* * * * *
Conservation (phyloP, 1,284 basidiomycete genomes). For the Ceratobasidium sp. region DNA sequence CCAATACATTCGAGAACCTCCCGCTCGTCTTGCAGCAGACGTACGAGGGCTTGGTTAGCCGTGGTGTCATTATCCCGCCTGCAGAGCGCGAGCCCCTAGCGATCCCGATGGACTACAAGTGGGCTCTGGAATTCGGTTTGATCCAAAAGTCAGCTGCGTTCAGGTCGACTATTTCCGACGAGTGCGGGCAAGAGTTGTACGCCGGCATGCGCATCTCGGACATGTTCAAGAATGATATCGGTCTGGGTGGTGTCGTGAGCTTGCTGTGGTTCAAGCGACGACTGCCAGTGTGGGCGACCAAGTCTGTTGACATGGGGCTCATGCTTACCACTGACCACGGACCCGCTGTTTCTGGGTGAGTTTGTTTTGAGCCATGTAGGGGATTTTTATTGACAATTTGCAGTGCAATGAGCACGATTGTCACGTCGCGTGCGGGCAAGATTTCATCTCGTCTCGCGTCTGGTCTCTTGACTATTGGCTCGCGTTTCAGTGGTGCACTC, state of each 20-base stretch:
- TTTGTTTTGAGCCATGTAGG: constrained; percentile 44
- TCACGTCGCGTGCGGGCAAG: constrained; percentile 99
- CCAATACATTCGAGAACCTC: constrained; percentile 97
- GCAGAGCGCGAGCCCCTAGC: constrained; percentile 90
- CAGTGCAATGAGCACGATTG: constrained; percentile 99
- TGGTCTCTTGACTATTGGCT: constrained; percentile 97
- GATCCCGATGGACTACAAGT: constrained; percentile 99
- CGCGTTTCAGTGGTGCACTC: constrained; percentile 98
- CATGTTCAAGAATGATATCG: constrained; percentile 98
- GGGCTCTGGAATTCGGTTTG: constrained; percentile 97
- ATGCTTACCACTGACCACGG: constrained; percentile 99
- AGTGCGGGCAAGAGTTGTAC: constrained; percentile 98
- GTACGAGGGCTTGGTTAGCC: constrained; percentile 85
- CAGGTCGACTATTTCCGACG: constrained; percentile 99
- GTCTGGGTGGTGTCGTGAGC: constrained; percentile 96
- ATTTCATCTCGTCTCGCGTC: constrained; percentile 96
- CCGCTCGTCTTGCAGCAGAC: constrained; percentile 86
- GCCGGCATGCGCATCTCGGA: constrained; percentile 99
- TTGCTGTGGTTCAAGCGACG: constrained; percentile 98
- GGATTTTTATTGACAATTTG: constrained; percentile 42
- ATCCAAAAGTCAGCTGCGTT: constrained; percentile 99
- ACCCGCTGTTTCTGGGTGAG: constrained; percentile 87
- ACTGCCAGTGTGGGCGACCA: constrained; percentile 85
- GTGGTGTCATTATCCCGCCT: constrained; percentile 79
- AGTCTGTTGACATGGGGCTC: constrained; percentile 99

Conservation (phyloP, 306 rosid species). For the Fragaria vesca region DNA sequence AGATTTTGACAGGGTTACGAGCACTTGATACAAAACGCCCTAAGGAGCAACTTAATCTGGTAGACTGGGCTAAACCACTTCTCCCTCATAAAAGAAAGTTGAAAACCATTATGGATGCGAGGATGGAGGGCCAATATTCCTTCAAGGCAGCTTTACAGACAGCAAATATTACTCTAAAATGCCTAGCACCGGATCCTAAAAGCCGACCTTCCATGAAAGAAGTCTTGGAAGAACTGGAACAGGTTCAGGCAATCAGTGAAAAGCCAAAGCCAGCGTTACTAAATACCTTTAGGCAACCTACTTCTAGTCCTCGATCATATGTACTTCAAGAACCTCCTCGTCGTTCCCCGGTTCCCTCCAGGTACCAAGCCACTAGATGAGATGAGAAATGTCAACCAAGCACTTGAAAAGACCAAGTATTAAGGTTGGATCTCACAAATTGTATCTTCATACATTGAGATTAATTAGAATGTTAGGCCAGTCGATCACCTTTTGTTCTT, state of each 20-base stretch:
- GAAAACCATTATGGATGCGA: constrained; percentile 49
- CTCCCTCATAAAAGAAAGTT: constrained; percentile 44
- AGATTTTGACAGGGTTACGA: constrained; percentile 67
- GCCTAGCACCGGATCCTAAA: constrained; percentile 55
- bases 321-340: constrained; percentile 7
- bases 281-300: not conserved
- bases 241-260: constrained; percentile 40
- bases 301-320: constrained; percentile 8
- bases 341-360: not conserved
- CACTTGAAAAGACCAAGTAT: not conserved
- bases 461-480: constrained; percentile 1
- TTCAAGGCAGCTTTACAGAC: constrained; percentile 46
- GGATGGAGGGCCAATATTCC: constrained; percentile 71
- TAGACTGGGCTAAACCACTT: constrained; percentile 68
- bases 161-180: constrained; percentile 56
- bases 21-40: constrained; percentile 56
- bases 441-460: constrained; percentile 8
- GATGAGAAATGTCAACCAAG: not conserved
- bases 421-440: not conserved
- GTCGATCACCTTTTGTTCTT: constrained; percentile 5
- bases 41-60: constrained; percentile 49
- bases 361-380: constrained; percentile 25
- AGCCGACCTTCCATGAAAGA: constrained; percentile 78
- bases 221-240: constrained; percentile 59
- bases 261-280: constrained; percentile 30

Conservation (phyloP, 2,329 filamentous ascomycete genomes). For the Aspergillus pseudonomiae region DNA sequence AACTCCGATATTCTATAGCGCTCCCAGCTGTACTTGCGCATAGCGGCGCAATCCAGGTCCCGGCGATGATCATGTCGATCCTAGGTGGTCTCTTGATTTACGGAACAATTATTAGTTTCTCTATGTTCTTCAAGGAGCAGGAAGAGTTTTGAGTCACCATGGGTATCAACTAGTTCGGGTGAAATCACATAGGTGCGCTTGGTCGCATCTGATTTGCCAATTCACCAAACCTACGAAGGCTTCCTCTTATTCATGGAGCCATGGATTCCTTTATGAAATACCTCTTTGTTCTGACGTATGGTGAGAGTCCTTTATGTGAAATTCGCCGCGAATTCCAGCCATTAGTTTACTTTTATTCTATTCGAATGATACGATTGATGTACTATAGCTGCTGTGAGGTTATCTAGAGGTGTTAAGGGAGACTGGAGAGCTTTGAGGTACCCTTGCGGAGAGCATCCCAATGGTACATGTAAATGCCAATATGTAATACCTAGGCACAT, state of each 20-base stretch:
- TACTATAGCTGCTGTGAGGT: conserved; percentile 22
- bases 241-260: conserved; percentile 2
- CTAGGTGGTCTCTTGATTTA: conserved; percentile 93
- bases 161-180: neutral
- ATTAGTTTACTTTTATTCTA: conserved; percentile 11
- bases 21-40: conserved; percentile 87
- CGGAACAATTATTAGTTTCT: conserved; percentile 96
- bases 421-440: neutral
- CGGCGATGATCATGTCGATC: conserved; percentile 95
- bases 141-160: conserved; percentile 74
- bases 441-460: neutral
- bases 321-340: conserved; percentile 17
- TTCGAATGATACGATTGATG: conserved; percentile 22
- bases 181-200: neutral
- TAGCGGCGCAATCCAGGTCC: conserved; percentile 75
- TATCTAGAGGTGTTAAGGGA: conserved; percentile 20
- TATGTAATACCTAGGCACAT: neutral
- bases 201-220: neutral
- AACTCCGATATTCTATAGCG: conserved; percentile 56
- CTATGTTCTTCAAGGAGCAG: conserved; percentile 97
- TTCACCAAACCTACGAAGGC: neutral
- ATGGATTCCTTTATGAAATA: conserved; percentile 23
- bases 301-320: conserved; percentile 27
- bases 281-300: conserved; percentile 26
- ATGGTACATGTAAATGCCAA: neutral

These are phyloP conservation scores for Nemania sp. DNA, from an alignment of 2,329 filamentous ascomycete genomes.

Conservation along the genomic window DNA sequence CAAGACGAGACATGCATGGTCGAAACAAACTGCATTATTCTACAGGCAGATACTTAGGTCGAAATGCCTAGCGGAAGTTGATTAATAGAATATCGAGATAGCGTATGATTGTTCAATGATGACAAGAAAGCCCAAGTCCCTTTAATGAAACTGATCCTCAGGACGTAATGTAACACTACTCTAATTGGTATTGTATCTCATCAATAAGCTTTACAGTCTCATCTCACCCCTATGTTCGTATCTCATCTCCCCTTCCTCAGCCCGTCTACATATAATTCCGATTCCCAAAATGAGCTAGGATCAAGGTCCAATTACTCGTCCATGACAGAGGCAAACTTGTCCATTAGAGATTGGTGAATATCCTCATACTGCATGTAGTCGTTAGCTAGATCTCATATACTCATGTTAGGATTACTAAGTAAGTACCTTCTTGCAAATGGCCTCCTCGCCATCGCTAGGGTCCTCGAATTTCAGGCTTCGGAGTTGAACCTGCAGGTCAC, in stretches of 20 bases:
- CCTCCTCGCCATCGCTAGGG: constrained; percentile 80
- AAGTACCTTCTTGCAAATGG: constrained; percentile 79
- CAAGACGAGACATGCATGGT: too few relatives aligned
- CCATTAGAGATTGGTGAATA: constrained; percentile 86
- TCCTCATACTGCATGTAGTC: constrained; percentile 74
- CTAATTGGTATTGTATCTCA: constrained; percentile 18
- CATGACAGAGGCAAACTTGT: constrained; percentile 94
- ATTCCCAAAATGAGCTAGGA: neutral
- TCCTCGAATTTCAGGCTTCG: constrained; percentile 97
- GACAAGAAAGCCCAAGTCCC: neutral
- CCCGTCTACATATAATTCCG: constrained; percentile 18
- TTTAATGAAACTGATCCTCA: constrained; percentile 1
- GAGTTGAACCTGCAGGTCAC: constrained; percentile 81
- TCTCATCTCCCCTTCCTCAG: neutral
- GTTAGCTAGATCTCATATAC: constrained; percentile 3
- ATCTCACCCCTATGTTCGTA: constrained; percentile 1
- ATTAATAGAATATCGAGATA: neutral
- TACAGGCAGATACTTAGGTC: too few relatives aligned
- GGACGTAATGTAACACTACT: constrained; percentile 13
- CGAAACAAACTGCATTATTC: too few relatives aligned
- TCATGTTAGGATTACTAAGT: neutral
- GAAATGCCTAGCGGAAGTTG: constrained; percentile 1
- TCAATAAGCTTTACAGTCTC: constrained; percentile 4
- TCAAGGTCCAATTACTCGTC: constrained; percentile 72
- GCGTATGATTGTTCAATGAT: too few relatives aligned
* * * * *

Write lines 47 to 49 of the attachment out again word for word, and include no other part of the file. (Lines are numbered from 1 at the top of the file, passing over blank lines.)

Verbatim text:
- GTCGATCACCTTTTGTTCTT: constrained; percentile 5
- bases 41-60: constrained; percentile 49
- bases 361-380: constrained; percentile 25